Long-Term Relationships Winning Strategy for Sapphire Marketing

Long-Term Relationships Winning Strategy for Sapphire Marketing

SCN: What is your position, and what does it entail?

The team at Sapphire Marketing.

Marla Suttenberg: As the owner of Sapphire Marketing, I spend a good amount of time supporting my salespeople’s efforts, giving advice on complex business situations, acting as a general sounding board, and providing overall strategic guidance. I’m also very client facing, maintaining strong relationships with our customers. The rest of my time is dedicated to interfacing with our manufacturers to ensure our efforts are aligned and synced with their strategies and expectations.

SCN: What is your background, and how did it prepare you for this role?

MS: I’ve been in the business since I graduated college, so it’s really the only industry I know. I love the ever-changing technologies and the challenges that presents, and I have certainly witnessed its evolution during the many years I’ve been involved.

  • I equally love and treasure the relationships I’ve cultivated over the years with our customers, many of whom I’ve known ever since I started. Having worked for two other prestigious manufacturer representative agencies prior to starting Sapphire Marketing, I learned what was important in how to treat employees and customers alike, and I follow my instincts when it comes to my interactions and decisions. So far I guess it’s worked out pretty well—as evidenced by my long-term employees, customers and manufacturers.

SCN: Where do you see the commercial AV integration market heading?

MS: The integration market is much different and larger today than just “traditional AV” used to be, and everything and everyone in it needs to transform from “AV guys” to “technologists” in order to stay relevant.

Although the types of rooms end-users are asking for might be changing, the need to communicate and collaborate never will. Although I’ve heard others preach that “the sky is falling” as it relates to AV hardware that’s needed in a room, yet I maintain that effective meetings still require people to see, hear and control what’s going on in that room. The consultants and integrators can continue to add their value and be relevant as they design systems that are flexible and easy-to-use, and they can provide additional value-added services, such as monitoring, staffing, analytics and more.

Sapphire is very fortunate to represent many of the leading manufacturers in this category, such as Crestron, Vaddio, Revolabs and others, that have been paying attention to what the market is asking for, and developing technologies to suit these new environments.

Marla Suttenberg and the almost award-winning fish she caught on Vaddio's rep fishing trip in Canada, July 2014.

SCN: What is the greatest challenge that AV designers and installers face today?

MS: One big challenge is in selecting manufacturer partners that they can trust and that will support them before, during, and, especially, AFTER their project. It’s also important that these manufacturers have a definitive technology future vision and direction, and are not just in it for the short-term. As a rep principal, that’s been my greatest frustration. In the past, I’ve selected to represent manufacturers because they seemed to be the next shiny object, or I felt their products worked strategically with our other brands. They all pretty much ended up costing us money and, most importantly, our reputation.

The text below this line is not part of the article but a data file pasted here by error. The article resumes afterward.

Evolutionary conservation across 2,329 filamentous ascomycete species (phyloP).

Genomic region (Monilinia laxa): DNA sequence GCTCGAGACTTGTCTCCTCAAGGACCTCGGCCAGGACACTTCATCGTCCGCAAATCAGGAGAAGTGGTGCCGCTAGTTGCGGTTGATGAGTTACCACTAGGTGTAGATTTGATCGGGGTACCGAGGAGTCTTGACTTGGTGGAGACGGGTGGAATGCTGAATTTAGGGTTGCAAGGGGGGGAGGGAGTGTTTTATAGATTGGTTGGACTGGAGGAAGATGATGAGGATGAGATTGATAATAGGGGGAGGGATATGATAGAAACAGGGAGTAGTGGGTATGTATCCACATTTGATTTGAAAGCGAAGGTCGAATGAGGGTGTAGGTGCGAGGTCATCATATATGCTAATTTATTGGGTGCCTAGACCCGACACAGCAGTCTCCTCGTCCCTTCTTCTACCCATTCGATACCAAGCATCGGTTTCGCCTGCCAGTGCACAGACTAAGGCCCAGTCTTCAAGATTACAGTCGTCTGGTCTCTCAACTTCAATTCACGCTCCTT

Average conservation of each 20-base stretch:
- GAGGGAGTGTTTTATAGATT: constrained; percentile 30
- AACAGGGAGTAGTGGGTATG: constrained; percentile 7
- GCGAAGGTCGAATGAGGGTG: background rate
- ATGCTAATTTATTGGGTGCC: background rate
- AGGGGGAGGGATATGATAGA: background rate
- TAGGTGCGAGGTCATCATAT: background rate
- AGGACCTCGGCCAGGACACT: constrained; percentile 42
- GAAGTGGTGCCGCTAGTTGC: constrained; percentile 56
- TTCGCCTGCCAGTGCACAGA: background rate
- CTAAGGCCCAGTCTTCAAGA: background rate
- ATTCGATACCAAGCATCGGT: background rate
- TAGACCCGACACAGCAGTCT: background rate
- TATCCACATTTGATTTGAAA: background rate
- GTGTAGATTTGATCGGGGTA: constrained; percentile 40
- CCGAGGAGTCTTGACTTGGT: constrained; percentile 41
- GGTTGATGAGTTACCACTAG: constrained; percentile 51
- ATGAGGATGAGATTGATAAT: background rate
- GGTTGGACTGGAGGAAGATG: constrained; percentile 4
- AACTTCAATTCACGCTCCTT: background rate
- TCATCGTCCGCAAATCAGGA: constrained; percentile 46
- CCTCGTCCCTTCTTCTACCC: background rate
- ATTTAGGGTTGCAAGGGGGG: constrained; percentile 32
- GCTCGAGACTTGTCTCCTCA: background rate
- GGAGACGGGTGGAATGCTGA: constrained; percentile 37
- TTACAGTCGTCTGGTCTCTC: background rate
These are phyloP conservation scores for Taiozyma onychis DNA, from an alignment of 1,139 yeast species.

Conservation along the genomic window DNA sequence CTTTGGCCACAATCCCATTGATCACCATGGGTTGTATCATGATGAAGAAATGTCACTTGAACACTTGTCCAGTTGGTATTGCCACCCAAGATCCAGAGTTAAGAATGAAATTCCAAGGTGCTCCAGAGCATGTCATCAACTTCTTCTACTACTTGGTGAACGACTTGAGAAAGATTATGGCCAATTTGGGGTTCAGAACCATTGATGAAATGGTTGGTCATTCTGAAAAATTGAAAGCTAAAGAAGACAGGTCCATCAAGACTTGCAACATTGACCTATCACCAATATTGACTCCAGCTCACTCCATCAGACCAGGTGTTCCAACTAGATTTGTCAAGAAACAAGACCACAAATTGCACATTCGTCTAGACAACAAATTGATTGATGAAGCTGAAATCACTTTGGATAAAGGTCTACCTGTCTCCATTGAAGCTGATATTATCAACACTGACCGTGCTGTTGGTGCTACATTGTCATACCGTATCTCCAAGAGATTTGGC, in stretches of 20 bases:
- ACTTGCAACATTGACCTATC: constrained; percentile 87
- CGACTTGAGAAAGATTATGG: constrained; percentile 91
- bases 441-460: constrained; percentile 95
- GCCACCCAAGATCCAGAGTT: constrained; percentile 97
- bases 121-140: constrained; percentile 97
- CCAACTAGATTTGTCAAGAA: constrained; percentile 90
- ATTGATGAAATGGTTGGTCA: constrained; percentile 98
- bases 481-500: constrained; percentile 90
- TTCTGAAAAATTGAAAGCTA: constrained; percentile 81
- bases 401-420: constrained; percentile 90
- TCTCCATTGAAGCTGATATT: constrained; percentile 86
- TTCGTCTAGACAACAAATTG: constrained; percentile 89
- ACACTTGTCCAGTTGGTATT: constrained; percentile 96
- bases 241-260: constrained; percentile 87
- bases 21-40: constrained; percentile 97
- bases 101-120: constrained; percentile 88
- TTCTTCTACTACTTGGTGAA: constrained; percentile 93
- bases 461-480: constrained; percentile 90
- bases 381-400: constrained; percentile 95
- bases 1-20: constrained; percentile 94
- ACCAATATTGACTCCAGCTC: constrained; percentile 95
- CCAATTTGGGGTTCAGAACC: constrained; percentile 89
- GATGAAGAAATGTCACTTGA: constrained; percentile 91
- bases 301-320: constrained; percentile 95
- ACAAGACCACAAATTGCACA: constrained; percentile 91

Another challenge I see is that although the designers and installers are 100 percent responsible for the systems that they specify and put on a customer’s network, they rarely, if ever, are involved in the design of the network infrastructure. Hopefully that will change in the near future, if it hasn’t already, seeing as the IT manager is now in charge of our AV projects as well.

Another difficulty for the designers and integrators seems to be in hiring and, more importantly, keeping qualified employees. I think proper training is one of the most important keys to success here, and reps can be a tremendous resource for that. My salespeople are not only technically-savvy, they are also market-savvy. They educate, guide, and help the dealers develop their business, and navigate through a very changing and dynamic marketplace. They’re more like business partners, rather than “order-takers.”

SCN: What new initiatives are we likely to see from Sapphire Marketing?

MS: We’ve been told by our manufacturers and customers that our regional roadshows are one of the best in the industry, so we’re continuing with those, and we will be adding additional markets next year.

Recently, we started hosting targeted events for end-user partners—education and enterprise, for example—where we’re able to present pertinent technologies for their current needs, and bring in the appropriate factory personnel for them to interact with. On the residential side of the business, we do similar events with architects, designers and builders.

About 6 months ago, we started doing product-specific webinars for our customers, which have been extremely well received, so we’ll be kicking that up a notch as well. Unsolicited emails with boring product specs just don’t cut it anymore. People need to know where, how and why to use a certain technology. These interactive and voluntary webinars are a great resource for that type of learning.

We’ll continue to organize and sponsor manufacturer training events since they are very effective and well attended.

We’ve got a lot more fun, creative stuff coming too, but I can’t say what yet—it’s a secret.

Lindsey M. Adler

Lindsey M. Adler is an audiovisual storyteller based in New York.